July 18, 2024

ECC land purchase in limbo

Despite initiating the sale and signing a purchase agreement, development company Keystone Equity Group, LLC say they are no longer interested in the purchase of 5.41 acres of property from Creston Community School District.

During Monday’s Creston School Board Meeting, Creston Superintendent Deron Stender said he attempted to contact Keystone soon after the school board unanimously approved the sale last month, but was unable to reach anyone.

“I contacted [Keystone] by phone and by email, didn’t receive any return communications. Long story short, ran into somebody who said Keystone was thinking about backing out,” Stender said. “We worked with Keystone, tried to communicate with them, finally got ahold of them in an email and he just said, we’re going to go in a different direction. He didn’t give any specifics, so I’ve continued to try to get more information.”

Stender said he was contacted early Monday by Keystone, saying they were open to a conversation later this week. As the school board is still unaware of Keystone’s intentions, the board discussed what the different options were going forward.

“They do owe us for the earnest money. That’s about $6,400, that would probably cover our legal fees,” Stender said. “By law, the purchase offer is a binding agreement. They are owners of that land.”

Stender said if Keystone does not want to accept the land, the school district can take them to court. However, he worries what it means for the rest of the land, which Keystone originally expressed interest in purchasing as well.

“Where I’m kind of in limbo is, does that entice them to purchase the second phase, which they were interested in at one time, or what happens?” Stender said. “Are they no longer interested in the second phase, will they continue to develop the first phase? That’s why I’m trying to get a hold of them, to say, we’re willing to work with you.”

When it comes to the ECC land, members of the school board expressed their hope for a better outcome than other abandoned school buildings.

“When we left all those schools behind, Lincoln School… That’s an awful looking place right now,” board member Sharon Snodgrass said. “One of our charges is to not leave a mess behind. If we abandon a place, we don’t want to leave it a mess. We want to have it be something productive on the tax roles or we want it to look good.”

A nearby property owner attended the meeting, asking a few questions on what the purchase of the land would mean for it’s neighbors.

“Where we live, right there on the north side on Pine Street... Going through our area, the ground on the west side of the track is what is touted as being a flood plain,” Clint Williams. “Once they start construction there and they dig down a little bit or even dig up, does that push more water our direction?”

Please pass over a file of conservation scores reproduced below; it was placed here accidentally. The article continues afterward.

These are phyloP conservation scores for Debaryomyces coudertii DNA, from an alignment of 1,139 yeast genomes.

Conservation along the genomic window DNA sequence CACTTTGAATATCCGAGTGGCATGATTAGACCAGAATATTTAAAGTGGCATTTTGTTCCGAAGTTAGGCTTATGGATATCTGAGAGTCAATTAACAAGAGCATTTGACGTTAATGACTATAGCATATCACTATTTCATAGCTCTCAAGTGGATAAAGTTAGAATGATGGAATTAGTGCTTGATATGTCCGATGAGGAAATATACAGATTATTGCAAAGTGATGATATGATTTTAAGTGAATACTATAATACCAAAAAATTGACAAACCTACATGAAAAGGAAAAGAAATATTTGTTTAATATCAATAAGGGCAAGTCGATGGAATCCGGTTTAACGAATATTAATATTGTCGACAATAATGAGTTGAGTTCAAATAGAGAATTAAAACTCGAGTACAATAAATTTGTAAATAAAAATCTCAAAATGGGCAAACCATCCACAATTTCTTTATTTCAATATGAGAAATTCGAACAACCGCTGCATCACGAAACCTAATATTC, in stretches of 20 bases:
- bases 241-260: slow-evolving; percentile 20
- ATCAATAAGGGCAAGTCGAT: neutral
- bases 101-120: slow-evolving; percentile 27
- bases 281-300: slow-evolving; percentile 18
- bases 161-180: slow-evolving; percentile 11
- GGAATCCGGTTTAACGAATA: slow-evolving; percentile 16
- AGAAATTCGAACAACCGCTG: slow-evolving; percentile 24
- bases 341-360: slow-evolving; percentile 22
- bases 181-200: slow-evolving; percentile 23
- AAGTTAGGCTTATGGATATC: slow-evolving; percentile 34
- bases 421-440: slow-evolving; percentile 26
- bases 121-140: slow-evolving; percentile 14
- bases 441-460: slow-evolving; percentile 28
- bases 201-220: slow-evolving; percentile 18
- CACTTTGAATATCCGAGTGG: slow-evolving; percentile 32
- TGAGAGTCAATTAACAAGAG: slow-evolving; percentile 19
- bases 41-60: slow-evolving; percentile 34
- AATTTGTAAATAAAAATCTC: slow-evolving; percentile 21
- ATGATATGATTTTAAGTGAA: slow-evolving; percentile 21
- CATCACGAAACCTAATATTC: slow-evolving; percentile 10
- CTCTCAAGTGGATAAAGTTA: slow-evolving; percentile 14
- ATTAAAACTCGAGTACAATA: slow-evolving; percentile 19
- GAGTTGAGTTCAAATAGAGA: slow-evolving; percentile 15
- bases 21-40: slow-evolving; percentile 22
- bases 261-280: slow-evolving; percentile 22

He also asked about the green space that is used by much of the neighborhood.

Stender said much of the flooding and green space issues would be tackled in the second phase of Keystone’s proposed project, following the sale of the ECC building.

“As soon as we got out of that building next year, they wanted this space here, so this was going to be apartment housing on this side here. The playground is staying,” Stender said. “they were going to make a retention pond basically where the bottom of what they were calling the sledding hill, basically to the playground. They were going to build that up, and that would basically be the space ... to absorb the floodplain and the water would just recess back kind of like it does now towards the south. I wouldn’t anticipate it was going to push water back on either side, but I don’t know that.”

Stender said he hopes to have more information on Keystone’s plans at the July board meeting.

In other school board news...

Red Lion Renewables founder Terry Dvorak shared new options for fulfilling a $1 million USDA grant toward solar energy. With Alliant Energy building upon Dvorak’s original idea of a solar grid west of the high school and middle school, Dvorak said they had about a year to plan and complete a solar project with the grant funds.

Various options included solar panels on the roof of the schools, creating new car port canopies or finding new space on the school’s property for a solar grid. The school board didn’t jump at any of these options, due largely to the upcoming need for repair of both the schools’ roofs and the parking lots. The board plans to continue ideating with the hopes of not losing the grant.

The school board approved the June 2024 list of contracts and resignations.

Resignations: Karen Guthrie, HS ELA teacher; Chad Malmanger, Head HS boys soccer coach; Connie Swanson, para; Shayla Findley, 5th grade teacher.

Contracts: Alisa Phillips, K-5 art teacher (24-25 school year); Rebecca Mason, para (24-25 school year).

Erin Henze

Originally from Wisconsin, Erin is a recent graduate from UW-Stevens Point. Outside of writing, she loves to read and travel.